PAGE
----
- Because of the sulfuric acid problem, there are very few truly high efficiency oil based boilers. I’ll get hate mail from the manufacturers. But it’s true. All the contractors will tell you don’t need one of these new-fangled high-efficiency boilers. They’ll tell you to get a good ‘ol cast iron boiler. They’ve been rock solid for 100 years and can last decades! But you know what? I don’t want 100 year old, dirty, inefficient technology when I can buy a clean burning gas or propane system that requires minimal maintenance, runs super-efficiently, is so light that it can be hung on the wall, and burns so quietly that you won’t know it’s on.
Now that I’ve gotten that out of the way, let’s get on to more fun stuff.
First, in this day, I wouldn’t consider anything but a condensing boiler. Combustion efficiency is 92+ % and they’re far safer because they are sealed direct exhaust systems – they take fresh air from the outside and directly pipe the exhaust out, usually through a hole in the side wall of your utility room.
With less efficient systems, you often have natural venting, which uses convection (hot air rises) to get the exhaust fumes out of the house. Plus, they take air from the living space. Put this in your basement with the dryer and turn on a bathroom fan and you can literally suck the exhaust fumes back into the house. This type of system has no place in a modern home.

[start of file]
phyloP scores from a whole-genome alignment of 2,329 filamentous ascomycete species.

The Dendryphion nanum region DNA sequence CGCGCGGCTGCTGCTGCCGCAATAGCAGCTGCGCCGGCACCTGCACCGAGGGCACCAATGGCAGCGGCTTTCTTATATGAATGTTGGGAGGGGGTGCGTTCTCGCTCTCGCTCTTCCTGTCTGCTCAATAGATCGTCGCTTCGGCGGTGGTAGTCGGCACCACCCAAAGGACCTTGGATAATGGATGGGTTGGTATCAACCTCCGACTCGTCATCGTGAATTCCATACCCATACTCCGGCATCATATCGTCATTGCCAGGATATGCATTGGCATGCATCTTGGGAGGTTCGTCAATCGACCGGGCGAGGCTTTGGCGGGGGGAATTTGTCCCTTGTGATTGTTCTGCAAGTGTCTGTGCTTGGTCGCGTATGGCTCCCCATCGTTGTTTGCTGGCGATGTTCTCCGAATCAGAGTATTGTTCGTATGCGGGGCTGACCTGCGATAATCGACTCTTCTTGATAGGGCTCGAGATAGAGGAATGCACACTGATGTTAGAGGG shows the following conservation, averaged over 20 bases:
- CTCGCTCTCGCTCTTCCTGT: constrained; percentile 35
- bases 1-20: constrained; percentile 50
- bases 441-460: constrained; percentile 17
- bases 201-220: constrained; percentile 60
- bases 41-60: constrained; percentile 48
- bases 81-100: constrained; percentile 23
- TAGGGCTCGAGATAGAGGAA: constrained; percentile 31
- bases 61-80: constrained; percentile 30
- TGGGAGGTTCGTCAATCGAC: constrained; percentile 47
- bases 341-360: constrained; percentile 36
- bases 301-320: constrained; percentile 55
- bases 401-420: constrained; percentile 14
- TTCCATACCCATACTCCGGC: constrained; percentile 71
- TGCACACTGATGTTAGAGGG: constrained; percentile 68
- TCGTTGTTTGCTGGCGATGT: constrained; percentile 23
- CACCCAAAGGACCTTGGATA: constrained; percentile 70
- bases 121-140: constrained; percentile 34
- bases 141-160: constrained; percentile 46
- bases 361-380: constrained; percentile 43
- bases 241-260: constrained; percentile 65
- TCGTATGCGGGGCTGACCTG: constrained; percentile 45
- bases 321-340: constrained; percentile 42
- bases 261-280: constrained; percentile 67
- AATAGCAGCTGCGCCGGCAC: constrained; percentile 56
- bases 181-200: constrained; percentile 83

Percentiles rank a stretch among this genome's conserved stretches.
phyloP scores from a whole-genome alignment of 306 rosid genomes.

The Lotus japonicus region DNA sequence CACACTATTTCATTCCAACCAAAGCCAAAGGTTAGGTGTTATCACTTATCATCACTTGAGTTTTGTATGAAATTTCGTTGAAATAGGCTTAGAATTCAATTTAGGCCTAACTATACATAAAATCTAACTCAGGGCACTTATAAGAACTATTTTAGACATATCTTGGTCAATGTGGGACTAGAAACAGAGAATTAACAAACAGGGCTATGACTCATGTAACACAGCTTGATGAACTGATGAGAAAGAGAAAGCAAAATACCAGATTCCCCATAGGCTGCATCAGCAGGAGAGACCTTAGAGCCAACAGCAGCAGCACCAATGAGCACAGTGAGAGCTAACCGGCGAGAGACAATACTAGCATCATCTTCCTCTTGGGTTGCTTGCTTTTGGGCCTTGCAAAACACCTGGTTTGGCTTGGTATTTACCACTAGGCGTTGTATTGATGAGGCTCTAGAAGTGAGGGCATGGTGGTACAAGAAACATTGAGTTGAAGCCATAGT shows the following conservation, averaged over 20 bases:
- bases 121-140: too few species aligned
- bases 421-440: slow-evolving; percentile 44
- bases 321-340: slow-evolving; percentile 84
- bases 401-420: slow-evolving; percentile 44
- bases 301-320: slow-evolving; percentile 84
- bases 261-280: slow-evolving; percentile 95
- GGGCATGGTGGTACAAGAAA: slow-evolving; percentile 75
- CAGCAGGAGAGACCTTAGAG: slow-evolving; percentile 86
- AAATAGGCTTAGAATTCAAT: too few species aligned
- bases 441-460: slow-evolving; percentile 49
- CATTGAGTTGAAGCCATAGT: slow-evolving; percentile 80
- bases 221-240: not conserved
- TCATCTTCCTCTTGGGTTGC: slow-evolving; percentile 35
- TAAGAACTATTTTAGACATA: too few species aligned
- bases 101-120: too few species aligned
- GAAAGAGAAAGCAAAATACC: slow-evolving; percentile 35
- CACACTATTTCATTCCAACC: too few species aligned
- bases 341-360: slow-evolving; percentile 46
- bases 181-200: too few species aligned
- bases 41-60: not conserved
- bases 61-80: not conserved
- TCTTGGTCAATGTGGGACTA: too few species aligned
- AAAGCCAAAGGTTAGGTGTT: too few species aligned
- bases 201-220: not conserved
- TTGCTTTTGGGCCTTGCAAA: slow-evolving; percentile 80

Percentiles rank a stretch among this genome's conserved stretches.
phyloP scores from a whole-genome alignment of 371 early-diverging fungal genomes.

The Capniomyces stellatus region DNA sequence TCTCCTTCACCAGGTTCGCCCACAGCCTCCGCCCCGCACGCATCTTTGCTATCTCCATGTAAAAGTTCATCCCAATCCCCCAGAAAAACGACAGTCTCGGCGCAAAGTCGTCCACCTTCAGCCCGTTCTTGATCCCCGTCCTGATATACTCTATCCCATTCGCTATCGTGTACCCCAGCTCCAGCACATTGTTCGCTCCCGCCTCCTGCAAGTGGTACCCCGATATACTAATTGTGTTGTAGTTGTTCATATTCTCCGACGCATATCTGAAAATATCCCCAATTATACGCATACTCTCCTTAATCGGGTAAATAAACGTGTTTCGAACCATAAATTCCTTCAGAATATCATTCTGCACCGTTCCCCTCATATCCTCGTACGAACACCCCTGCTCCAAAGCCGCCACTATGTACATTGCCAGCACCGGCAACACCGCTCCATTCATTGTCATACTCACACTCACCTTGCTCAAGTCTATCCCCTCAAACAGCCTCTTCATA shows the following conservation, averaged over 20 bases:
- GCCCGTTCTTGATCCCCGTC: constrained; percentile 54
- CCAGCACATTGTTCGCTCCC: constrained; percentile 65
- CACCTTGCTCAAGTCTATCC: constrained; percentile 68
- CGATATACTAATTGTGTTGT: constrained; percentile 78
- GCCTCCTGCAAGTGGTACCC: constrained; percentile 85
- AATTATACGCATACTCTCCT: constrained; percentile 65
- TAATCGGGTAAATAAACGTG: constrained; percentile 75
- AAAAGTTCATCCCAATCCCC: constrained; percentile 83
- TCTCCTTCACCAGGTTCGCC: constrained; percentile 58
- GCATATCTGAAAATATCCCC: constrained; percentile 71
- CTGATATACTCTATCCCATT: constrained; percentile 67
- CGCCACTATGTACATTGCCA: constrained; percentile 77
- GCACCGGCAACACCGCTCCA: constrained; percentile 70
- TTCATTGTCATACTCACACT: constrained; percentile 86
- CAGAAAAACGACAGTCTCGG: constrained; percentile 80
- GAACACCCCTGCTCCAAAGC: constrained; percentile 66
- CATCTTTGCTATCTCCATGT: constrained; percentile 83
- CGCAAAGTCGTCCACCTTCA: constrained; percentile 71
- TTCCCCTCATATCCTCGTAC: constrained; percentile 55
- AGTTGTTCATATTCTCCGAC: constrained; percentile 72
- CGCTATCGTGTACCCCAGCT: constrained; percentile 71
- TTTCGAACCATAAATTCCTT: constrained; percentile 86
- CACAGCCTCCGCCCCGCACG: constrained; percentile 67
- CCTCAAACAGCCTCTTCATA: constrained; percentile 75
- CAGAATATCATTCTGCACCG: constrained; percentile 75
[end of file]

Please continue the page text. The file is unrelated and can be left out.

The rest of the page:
Next, a good (gas) boiler and control system modulates the combustion so that it burns less when the demand is low but can ramp up on a cold day or if you’re filling a tub while heating the house. This makes it even more efficient.
Another good feature is an outdoor temperature sensor that allows the boiler to change the heating water temperature based on your actual needs. This is called “outdoor reset.” Cold weather? It cranks up the temperature so the radiators get hotter. Better comfort and more efficient operation.